I guess Christmas break is over

“Don’t just say ‘I love you’ — engrave it free on any new iPod and add signature gift wrapping for just $5.00.”

I saw that on the Apple store site earlier today and decided that something is wrong with the world.  With that said, I’m typing this on a mac, and my engraved iPod is resting snugly in my bag.  However, my iPod is engraved with: “He’s doing it.”  It’s a reference to The Graduate.  If you all recall the scene, Benjamin was breaking up Elaine’s wedding, and Elaine’s father was getting up to stop him, but Mrs. Robinson stopped him and whispered: “he’s doing it.”  The line doesn’t make a lot of sense, and for a year or two as an undergrad, the correct answer, when someone was doing something you didn’t understand, was “he’s doing it.”

I apologize for the very long absence, but I am sure that no one is reading this blog any longer anyway.  However, I will say that I am finishing up Murray Tolmie’s The Triumph of the Saints right now and will have something to say about it soon.

Does anyone know anything about John Mabbatt/Mabbitt, one of the leaders of a Particular Baptist congregation in London in the 1640s?  I ran across him in Tolmie, and my advisor gave me some advice on places to look for further info on him (which I haven’t done yet), but I was curious if anyone knew something about him.  I am in the process of ordering some copies of the parish registers from Mabbott’s home parish to see if perhaps he was related in some way.  It would certainly explain some of Mabbott’s later connections and activities.  From what I have seen of the registers already, the Mabbotts back in Nottingham tended to spell their names more like John than Gilbert, so I am hopeful.

I also have a hunch that a pamphlet I found recently was actually written by Mabbott.  I can’t be too certain, as there is no evidence beyond my hunch, but the author sounds a lot like the editor of the Moderate and it was published by the same publisher.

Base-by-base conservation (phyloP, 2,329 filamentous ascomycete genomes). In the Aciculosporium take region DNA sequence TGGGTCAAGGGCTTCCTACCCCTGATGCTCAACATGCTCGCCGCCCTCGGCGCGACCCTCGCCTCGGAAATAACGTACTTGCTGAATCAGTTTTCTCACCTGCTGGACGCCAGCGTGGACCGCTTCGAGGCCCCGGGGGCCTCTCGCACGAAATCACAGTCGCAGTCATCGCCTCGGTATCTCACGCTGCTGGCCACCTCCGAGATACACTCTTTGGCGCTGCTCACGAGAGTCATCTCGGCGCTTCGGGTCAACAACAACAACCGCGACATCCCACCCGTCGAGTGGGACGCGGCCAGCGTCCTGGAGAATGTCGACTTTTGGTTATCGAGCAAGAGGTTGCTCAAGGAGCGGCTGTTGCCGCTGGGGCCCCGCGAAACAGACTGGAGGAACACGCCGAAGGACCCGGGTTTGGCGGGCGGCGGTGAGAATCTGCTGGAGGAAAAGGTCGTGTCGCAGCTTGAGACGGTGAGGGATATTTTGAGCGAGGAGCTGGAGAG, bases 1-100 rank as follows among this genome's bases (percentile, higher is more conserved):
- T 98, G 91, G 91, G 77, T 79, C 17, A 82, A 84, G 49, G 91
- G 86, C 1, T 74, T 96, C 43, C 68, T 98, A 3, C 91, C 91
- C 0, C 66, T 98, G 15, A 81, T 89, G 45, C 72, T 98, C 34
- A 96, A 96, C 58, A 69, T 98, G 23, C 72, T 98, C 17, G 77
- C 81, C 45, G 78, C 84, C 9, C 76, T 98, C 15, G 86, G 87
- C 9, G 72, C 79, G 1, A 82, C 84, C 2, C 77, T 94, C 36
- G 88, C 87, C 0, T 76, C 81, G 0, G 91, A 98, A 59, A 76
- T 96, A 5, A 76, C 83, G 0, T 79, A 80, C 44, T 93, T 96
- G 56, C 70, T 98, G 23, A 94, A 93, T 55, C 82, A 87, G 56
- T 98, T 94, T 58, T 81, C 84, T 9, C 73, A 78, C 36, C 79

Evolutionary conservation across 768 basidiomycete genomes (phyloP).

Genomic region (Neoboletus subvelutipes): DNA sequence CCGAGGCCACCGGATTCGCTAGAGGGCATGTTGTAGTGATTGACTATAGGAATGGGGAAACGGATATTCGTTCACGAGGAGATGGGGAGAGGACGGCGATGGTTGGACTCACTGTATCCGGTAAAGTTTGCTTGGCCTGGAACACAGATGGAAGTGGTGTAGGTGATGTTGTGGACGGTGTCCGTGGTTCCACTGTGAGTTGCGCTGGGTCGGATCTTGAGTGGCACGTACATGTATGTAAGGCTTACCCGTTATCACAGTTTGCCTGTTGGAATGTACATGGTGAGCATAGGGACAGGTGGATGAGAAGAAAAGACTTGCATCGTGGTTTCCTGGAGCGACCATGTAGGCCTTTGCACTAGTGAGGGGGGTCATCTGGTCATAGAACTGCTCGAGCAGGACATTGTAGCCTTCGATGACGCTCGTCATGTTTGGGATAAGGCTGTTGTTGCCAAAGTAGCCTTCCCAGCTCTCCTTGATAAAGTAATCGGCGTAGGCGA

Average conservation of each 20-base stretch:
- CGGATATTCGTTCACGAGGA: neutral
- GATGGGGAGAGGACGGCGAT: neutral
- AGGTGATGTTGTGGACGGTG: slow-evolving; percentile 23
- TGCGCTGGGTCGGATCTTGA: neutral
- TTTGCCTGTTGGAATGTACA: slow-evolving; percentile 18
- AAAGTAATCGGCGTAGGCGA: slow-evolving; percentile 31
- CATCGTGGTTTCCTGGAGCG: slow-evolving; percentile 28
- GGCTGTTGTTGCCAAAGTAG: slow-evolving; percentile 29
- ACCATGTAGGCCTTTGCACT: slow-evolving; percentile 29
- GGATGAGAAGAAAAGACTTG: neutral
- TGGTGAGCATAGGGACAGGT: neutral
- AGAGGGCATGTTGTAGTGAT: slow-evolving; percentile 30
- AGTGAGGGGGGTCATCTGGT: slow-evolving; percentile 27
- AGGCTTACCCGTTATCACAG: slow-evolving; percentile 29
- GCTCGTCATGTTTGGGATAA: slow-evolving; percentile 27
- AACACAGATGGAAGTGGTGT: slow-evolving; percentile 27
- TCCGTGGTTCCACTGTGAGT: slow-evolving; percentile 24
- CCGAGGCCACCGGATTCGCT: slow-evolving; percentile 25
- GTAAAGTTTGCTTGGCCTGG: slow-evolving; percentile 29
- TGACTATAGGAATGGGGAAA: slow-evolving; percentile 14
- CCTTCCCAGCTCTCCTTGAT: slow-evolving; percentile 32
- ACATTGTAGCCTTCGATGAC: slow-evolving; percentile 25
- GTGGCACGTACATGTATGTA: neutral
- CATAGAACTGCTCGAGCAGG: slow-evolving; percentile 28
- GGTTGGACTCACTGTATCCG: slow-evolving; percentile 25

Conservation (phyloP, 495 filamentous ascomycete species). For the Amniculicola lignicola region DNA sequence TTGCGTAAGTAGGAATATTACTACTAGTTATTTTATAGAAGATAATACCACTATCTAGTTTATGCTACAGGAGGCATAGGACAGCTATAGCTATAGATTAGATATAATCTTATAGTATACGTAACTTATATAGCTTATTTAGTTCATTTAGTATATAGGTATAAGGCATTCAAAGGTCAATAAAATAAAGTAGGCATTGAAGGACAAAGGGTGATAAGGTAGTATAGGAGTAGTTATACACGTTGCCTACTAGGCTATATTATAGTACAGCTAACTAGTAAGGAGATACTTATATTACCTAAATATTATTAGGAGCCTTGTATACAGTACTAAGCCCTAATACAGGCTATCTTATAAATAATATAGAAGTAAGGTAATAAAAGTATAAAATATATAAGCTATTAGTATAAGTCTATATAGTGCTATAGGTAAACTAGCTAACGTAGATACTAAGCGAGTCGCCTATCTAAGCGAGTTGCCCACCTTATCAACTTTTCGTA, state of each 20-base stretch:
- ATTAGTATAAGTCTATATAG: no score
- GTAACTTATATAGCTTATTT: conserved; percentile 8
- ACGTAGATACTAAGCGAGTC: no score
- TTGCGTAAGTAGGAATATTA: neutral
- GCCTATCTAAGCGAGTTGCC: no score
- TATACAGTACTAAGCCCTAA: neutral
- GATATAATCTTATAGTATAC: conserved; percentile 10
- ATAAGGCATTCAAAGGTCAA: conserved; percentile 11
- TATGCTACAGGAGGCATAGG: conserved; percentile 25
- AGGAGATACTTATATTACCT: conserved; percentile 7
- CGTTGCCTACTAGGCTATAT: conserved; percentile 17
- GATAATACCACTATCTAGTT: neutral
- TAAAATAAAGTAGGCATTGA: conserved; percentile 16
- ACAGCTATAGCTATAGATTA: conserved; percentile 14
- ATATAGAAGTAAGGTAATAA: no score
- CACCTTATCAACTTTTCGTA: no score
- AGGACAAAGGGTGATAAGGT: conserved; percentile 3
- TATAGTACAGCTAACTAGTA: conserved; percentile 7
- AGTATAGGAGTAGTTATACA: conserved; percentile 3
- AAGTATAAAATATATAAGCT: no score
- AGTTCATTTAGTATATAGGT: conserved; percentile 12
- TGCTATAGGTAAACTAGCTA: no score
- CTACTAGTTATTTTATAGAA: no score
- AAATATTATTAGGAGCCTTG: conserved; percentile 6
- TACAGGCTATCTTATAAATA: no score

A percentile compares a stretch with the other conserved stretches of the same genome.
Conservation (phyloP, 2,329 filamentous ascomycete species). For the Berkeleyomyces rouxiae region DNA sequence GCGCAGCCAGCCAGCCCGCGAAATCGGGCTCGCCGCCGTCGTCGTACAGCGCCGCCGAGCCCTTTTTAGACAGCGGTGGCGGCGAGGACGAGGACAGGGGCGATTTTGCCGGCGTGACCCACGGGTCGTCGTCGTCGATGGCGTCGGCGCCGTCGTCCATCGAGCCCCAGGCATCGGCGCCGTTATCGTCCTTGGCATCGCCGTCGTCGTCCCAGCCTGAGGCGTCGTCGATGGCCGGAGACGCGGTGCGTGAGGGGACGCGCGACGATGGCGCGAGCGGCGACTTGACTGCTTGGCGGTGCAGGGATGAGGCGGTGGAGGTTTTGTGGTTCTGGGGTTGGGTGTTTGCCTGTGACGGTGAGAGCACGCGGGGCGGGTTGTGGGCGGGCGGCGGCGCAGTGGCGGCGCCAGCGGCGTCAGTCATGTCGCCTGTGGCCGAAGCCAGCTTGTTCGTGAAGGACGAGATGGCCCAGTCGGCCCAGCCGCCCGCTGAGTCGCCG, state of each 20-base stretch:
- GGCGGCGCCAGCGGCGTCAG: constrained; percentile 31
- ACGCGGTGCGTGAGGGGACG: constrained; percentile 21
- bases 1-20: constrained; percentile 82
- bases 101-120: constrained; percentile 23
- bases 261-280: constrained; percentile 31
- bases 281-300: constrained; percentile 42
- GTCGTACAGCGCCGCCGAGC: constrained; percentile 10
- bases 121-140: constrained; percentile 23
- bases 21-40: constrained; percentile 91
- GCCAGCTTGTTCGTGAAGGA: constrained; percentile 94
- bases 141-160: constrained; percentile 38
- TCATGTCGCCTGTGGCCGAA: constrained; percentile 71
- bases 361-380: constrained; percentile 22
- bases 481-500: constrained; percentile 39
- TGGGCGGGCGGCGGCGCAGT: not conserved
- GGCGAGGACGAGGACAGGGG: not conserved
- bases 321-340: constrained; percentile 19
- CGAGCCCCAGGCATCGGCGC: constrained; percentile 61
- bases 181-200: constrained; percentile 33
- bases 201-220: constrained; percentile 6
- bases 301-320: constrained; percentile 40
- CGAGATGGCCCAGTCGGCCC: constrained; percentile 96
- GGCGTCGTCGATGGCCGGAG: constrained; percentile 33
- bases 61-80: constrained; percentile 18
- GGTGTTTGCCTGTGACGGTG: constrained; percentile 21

Not much else comes to mind to report.  I’ve been doing some work, playing Assassin’s Creed 2 (which is fantastic, and it’s been fun to meet Lorenzo de Medici, climb around the Duomo and the Doge’s palace, and check out the view from San Gimignano’s many towers), and otherwise staying out of trouble.  I was back East for winter break, which was interesting.  Philadelphia was freezing cold, and I learned that 19º F is physically painful, especially with wind.  I spent some time in North Carolina as well, which I will now heartily recommend to everyone.  It is a beautiful state.

I am now teaching Writing 2 for the second time.  I assigned a product test experiment for the science unit and got back some interesting results.  I now know that some gummi worms stretch much farther than others, that Bounty is certainly the best paper towel to buy (in three separate experiments), and that Kirkland trash bags hold on average 2 more pounds than Glad bags without breaking.  Oh yes, and which of three waterproof mascaras work best.  I find that one a little less useful, but I’m sure someone else would be very interested.

Anyway, I promise further thoughts on the Civil Wars and composition pedagogy in the near future.  Until then, stay classy, planet Earth.


Filed under Mabbott

2 responses to “I guess Christmas break is over

  1. Nick

    The International Genealogical Index is a good hunting ground for this kind of thing, although you can never trust the quality of what’s been transcribed – so double-checking in parish registers is essential.


    There is a John Mabbat born in Pavenham in Bedfordshire in 1604, and another John Mabbot born in 1606 in the same place. These could be the same person or two similarly named sons after the first one died young. His/their father seems to have been John Mabbot/Mabbat as well.

    You can order copies of the parish registers online, if it helps:


    Or Bedfordshire Records Office can do a search of their archives for a heftier fee:


  2. gilbertmabbott

    Thanks, Nick! That looks very useful. Also, he might be more age appropriate, since I’m guessing that no one could lead a congregation until at least his 30s.

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